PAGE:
Institute for War and Peace Reporting | Giving Voice, Driving Change
Two young men on Abu Nawas street collect junk that they plan to resell.
Sheep are herded through Babil Sheikh, one of the oldest neighbourhoods in the heart of Baghdad. The Sunni shrine of Sheikh Abdul Qadir al-Gaylani, which being renovated when the invasion occurred, stands unfinished in the background.
In Tahrir Square, a woman manages to get some kerosene from a gas station across the street. The fuel shortage crisis has been deepening since the end of the war.
A woman carries her daughter in the Al Wahda neighbourhood, begging drivers for money. Women beggars are now a common sight in the streets of Baghdad.
The driver of a mini bus in Khilani Square searches a passenger who wants to go to Sadr City. In the past, suicide bombers have blown up shared vehicles, forcing drivers to take additional precautions.
Sinak Bridge is one of several bridges that connect two sections of Baghdad - Rasafa and Kharkh. When traffic jams clogged the city, it took 20 minutes to cross the bridge. It now takes less than a minute, particularly in the afternoon when Baghdad resembles a ghost town.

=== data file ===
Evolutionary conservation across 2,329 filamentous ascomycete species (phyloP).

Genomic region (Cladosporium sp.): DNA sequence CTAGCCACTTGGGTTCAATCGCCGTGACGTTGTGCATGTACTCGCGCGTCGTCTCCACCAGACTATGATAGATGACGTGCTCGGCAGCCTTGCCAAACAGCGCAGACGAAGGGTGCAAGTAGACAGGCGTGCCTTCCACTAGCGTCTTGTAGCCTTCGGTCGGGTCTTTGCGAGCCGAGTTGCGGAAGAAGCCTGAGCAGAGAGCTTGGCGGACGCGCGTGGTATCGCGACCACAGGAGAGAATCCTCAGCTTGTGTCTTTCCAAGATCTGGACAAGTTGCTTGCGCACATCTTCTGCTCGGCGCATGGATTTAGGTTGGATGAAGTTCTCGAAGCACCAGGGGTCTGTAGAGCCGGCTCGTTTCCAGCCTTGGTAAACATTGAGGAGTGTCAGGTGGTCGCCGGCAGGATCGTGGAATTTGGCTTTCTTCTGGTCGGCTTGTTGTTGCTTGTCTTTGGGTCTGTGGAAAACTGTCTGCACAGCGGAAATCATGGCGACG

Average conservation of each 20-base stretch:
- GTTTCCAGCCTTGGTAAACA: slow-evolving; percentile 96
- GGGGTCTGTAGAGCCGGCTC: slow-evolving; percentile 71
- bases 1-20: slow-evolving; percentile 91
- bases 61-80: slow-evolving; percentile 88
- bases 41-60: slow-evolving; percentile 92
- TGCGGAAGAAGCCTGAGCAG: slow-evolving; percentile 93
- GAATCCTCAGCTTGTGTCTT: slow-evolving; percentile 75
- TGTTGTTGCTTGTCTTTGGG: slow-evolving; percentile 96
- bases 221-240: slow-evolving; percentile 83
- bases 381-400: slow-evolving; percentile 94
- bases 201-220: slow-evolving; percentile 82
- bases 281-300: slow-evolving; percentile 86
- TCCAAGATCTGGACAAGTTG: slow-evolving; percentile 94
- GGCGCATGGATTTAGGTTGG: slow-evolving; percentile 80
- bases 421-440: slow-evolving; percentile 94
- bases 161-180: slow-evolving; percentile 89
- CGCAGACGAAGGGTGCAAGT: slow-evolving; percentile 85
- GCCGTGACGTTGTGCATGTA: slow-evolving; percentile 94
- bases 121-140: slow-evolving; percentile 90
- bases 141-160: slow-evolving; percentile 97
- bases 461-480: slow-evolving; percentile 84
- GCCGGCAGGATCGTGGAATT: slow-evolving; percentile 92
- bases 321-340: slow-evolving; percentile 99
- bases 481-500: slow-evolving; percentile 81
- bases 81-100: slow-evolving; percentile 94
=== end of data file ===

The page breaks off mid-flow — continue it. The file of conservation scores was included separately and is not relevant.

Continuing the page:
Two young boys enjoy a kick around in one of the capital's old, narrow allies.
Abu (father of) Fatima used to sell about 80 Masgoof - a fish dish specific to Baghdad - a day. But with the curfew, he sells a fraction of this amount because people have little time to shop on the way home from work.
These days traffic policemen carry weapons as they're often targeted by gunmen.
A group of workers drink raisin juice and rest at their work site in the wealthy district of Abu Jaafar on al-Mansour Street. They travel about one hour from Sadr City every day to lay bricks.
Two men search for gold in the highly-polluted Tigris river. The men sift through sand and mud, looking for small shavings from goldsmith stores 200 metres away. Each day, they find about one gramme of gold and sell it back to the goldsmiths for 15 US dollars.
Sadoon Street, once one of the city's main thoroughfares, has become a narrow, barricaded passage to protect Baghdad Hotel, the fortified home of many foreign contractors.
It has been three years since US-led forces invaded Baghdad, overthrowing Iraq's Ba'athist government and turning a new page in the country's long history. Today, some of the images in the capital resemble those seen in April 2003: bombed-out buildings, bakers hard at work, children kicking balls in the streets. But as this historic city becomes engulfed in violence, lives are changing. Curfews are affecting businesses and fuel seems to become scarcer by the day. The capital is virtually deserted by late afternoon due to concerns about growing violence. This photo essay documents a day in the life of Baghdad.
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